Ants and Aphids

Early this morning I went down to the Fairlight cove area to look for sea-life on the beach at very low tide. On the way I looked at some of the coastal plants that have become established behind the protective berm, and noted black ends to some of the flower spikes of sea beet. These proved to aphids with attendant ants, [I can’t positively name either] presumably milking them for honeydew. I spent some time trying to get a decent photo, during which a thick sea mist arrived and obscured the beach.

As I walked back the mist cleared and there were quite a lot of birds on view, including about 50 Common Scoters close inshore, also many feeding Sandwich Terns a Med. Gull and a Little Egret . As usual the nesting Fulmars gave excellent views.


2 responses to “Ants and Aphids

  1. The ants appear to belong to the genus Myrmica. There are a number of species in Britain. The Myrmicinae are characterised by having two segments to the waist – the petiole and the postpetiole. This character can be seen in the photograph. To identify which species we need to look at the structure of the antennae and some features of the ‘face’ of the ant under a microscope.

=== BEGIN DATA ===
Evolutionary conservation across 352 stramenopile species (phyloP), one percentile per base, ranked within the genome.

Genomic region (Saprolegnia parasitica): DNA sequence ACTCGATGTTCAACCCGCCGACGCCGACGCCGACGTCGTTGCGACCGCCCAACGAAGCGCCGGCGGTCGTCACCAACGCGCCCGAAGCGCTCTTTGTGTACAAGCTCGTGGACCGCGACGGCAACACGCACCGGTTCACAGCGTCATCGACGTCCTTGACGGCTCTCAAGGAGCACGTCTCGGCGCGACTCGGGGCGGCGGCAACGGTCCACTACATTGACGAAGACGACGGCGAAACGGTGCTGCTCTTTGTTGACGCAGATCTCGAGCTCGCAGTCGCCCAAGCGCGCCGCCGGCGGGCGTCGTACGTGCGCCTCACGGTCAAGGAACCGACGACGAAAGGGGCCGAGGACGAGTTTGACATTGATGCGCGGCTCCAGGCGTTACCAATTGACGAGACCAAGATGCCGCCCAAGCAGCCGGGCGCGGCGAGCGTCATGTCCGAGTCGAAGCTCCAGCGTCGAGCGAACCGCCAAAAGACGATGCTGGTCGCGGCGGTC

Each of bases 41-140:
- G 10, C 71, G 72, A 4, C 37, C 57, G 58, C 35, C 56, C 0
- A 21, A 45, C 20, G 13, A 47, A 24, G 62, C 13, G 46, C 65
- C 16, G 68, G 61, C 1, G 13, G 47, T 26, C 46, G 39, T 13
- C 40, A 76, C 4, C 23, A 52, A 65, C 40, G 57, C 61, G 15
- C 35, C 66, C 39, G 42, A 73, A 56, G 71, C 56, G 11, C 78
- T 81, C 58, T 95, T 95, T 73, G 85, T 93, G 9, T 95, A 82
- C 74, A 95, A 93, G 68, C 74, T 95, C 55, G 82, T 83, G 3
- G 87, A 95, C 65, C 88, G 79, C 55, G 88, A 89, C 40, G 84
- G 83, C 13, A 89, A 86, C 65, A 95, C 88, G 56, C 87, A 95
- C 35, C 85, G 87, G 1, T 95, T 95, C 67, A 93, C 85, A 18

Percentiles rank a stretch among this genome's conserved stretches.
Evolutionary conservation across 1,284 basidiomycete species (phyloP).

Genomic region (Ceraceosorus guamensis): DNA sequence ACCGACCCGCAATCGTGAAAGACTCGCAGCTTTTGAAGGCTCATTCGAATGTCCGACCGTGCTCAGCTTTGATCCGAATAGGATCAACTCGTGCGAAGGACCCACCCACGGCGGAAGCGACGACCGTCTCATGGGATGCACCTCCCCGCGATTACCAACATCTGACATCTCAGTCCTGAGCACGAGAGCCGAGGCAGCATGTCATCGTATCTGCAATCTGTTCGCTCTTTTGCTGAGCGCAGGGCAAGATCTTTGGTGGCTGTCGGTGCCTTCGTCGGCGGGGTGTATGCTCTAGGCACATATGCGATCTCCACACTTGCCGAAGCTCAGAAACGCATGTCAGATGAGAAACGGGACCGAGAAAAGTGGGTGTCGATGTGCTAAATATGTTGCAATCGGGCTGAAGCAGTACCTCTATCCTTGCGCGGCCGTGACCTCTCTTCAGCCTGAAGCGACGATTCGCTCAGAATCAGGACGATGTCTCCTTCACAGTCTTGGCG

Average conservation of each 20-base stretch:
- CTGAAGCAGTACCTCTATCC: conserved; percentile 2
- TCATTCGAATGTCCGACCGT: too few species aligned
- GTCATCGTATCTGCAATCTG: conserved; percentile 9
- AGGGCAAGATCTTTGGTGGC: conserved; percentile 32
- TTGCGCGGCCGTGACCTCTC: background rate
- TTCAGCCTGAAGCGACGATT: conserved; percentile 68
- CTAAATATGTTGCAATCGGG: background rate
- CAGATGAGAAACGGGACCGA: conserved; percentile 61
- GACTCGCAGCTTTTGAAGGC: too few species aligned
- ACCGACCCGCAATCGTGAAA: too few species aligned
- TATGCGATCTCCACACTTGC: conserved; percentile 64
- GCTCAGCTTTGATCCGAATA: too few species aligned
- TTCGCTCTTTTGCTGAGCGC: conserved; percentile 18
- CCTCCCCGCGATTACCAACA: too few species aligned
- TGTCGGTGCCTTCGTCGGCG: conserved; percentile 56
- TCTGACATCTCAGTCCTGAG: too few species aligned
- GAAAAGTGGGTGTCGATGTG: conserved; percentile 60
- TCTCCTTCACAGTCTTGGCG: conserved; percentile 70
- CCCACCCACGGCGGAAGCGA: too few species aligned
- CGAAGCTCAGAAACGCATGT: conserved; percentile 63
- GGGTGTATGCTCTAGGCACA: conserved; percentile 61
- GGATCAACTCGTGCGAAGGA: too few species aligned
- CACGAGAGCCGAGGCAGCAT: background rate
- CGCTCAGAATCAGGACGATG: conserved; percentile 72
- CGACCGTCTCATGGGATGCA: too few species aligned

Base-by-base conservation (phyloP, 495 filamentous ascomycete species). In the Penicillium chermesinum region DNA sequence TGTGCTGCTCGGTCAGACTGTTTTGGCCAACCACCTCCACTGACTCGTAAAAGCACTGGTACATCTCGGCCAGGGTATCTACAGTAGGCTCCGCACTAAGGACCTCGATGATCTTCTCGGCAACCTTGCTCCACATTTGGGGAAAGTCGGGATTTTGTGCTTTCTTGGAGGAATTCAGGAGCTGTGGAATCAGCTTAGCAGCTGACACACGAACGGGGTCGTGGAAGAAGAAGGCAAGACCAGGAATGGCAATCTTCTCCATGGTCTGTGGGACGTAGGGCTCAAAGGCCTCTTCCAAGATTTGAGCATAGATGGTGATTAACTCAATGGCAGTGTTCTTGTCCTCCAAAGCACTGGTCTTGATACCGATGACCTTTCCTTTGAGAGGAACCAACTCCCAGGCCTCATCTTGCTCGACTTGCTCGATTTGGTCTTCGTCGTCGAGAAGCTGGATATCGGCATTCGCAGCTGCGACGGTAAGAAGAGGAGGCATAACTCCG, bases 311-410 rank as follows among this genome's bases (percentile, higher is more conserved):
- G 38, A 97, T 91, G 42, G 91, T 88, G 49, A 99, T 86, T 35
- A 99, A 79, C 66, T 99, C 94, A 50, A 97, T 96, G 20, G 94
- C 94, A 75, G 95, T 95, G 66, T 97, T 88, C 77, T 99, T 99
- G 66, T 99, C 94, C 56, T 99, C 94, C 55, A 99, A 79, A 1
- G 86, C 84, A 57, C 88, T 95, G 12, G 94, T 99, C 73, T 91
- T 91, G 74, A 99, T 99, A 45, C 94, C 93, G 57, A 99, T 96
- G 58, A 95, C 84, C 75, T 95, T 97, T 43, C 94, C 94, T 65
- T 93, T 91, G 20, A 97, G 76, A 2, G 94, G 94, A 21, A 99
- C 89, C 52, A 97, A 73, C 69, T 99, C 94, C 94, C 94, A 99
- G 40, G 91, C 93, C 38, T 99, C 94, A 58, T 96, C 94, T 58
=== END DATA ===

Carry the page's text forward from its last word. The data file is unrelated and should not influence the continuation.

The distribution of the different species of Myrmica in Britain is influenced by the climate and with the comparative Continental climate of the Fairlight cliffs we can expect the more dry and warmth-loving species to be present.

    Best wishes

    Andrew Grace

    • Thanks for that Andrew, interesting to learn that they cant be done to species level from such a close-up photograph. No doubt in a few years time cameras will be able to record the kind of detail you need. Re visiting Pevensey levels which we discussed, how about the week beginning sunday June 5 but not 7th ?. I need to make another Lapwing survey visitthen. It should be as early in the morning as possible, sundays are good for driving- let me know what you think. There still seem to be a few migrant warblers turning up. best wishes A

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